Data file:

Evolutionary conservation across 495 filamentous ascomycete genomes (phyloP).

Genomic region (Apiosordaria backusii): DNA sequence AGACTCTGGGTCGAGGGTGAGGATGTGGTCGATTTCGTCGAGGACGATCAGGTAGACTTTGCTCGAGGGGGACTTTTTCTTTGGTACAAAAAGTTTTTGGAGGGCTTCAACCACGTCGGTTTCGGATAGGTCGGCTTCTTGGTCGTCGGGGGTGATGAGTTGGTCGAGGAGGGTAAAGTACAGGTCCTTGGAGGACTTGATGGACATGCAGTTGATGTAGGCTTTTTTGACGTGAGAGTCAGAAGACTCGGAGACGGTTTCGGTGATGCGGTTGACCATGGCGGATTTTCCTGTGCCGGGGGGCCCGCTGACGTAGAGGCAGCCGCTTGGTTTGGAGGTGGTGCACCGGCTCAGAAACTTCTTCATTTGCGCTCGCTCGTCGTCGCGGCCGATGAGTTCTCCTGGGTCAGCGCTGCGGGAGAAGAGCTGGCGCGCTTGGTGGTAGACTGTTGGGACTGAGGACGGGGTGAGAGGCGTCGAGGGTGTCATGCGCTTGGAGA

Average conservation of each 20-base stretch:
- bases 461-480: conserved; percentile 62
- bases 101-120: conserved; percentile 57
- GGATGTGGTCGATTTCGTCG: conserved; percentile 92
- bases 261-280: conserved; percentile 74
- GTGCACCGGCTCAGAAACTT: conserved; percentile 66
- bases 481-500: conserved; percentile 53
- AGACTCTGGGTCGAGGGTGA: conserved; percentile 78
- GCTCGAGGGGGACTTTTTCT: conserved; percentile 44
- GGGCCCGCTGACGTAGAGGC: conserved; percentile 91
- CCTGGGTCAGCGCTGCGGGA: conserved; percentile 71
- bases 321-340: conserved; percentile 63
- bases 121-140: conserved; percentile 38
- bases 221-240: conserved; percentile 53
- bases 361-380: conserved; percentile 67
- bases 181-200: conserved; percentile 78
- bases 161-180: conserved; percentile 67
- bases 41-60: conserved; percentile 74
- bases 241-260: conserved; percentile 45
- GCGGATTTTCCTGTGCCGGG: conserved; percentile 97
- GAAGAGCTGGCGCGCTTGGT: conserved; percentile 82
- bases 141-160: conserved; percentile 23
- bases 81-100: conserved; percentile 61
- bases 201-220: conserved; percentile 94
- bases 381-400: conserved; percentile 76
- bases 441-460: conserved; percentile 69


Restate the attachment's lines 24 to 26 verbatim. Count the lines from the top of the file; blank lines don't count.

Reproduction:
- bases 141-160: conserved; percentile 23
- bases 81-100: conserved; percentile 61
- bases 201-220: conserved; percentile 94